Violent crimes targeting travelers in Mexico -- such as the rape of six female Spanish tourists in Acapulco earlier this week -- are uncommon, according to the head of a travel risk management company.
“The vast majority of people do not experience these kinds of problems,” said Bruce McIndoe, president of iJET International. “I do not see any organizations in Mexico whose intent it is to target tourists.
"Are there criminals out there who target anyone out of place, or vulnerable, or weak? Sure. But it’s not that much different from any other major city on the planet, where people are advised to avoid potentially dangerous situations and areas,” said McIndoe, who frequently travels to Mexico with his family.
“Crime takes the path of least resistance," said Stephen Barth, a lawyer and professor of hospitality law at the University of Houston "You are generally going to be safer in hotels or resorts. Individual houses frequently do not have the same level of security and protection,” and may even be open or near to the beach, as the house in this incident was.
McIndoe said criminals often target tourists at separate locations such as a bar or nightclub -- places criminals have been known to visit in Acapulco's tourist areas.
Problems can arise when people put themselves at higher risk by venturing outside tourist areas, to fringe parts of town, for adventure experiences or to visit more rural areas, McIndoe said.
Incidents ranging from petty crime to murder are rare, and tourists are frequently targeted "not because they were tourists, but because they were in the wrong place, doing the wrong activity,” like buying illegal substances or visiting establishments “in seedy parts of town,” he said.
McIndoe, along with iJET analysts who specialize in Mexico, said it is possible that the gunmen are affiliated with a local gang. Gangs are prevalent in Acapulco and have recently increased their activity and are responsible for much of the city's violence.
Gangs also often work on behalf of larger, organized crime groups. Acapulco specifically has seen a substantial rise in crime over the past few years, according to iJET.
"What we're seeing is an erosion of respect for law enforcement," said Barth, founder of hospitalitylawyer.com, a website for hotel and restaurant professionals. "And when that happens, it is very difficult to protect citizens and tourists."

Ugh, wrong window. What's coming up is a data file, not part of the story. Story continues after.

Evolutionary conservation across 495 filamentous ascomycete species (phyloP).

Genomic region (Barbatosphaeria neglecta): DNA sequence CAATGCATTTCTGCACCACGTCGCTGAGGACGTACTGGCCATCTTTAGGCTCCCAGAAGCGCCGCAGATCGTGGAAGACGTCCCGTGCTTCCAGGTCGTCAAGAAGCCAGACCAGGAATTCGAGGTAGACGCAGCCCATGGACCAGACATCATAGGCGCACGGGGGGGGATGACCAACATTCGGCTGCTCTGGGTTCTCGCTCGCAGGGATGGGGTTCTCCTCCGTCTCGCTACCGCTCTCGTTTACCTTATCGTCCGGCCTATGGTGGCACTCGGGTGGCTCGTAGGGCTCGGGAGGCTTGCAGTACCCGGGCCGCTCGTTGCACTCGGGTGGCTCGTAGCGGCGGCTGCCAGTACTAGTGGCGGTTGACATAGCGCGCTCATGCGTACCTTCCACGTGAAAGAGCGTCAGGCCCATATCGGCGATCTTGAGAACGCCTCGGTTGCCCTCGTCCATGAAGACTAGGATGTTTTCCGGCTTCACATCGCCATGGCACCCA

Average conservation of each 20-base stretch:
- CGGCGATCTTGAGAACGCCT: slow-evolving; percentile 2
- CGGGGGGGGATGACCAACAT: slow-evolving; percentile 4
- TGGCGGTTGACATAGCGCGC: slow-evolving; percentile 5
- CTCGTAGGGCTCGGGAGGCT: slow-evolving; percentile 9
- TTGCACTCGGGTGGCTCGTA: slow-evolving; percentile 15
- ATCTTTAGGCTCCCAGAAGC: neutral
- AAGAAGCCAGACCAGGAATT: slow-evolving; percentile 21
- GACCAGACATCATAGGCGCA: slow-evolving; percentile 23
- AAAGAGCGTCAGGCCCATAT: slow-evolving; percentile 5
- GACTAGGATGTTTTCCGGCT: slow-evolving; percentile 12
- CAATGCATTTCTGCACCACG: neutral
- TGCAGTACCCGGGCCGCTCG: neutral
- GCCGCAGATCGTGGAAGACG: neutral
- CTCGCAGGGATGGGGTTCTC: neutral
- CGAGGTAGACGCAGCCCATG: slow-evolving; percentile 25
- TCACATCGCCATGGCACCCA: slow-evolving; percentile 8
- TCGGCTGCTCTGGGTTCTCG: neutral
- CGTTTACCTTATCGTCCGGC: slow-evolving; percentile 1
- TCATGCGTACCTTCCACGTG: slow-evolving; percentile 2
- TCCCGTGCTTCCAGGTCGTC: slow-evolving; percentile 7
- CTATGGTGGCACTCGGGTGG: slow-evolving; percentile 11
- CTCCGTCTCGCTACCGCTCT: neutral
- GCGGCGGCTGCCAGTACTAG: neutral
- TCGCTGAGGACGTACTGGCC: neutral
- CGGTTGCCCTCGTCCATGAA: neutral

Mexico is on the U.S. State Department “Current Travel Warnings” list. Diamante, the popular tourist area where this week's rapes took place, “has been less affected by violence.,” according to the State Department's website.
While millions of Americans safely visit Mexico each year, the State Department issued a travel warning in November 2012, noting that resort areas and tourist destinations generally do not see the levels of violence and crime reported in other areas of Mexico, but “crime and violence are serious problems throughout the country and can occur anywhere.”
The website lists general and state-specific security information. Due to the number of kidnappings and disappearances in Mexico, it advises travelers to “lower your profile and avoid displaying any evidence of wealth that might draw attention.” For the state of Guerrero, where Acapulco is located, avoiding non-essential travel in certain areas, and best times of day and routes to travel are addressed. Tourists in certain cities, including Acapulco “should exercise caution and stay with in tourist areas.”
While news reports often highlight violent crimes, McIndoe said travelers are more likely to be affected by weather, accidents -- slips, falls, traffic accidents, etc., getting sick, and having belongings stolen.
Health issues should be more of a concern, he contends. "Food and water, that’s what will ruin a vacation.”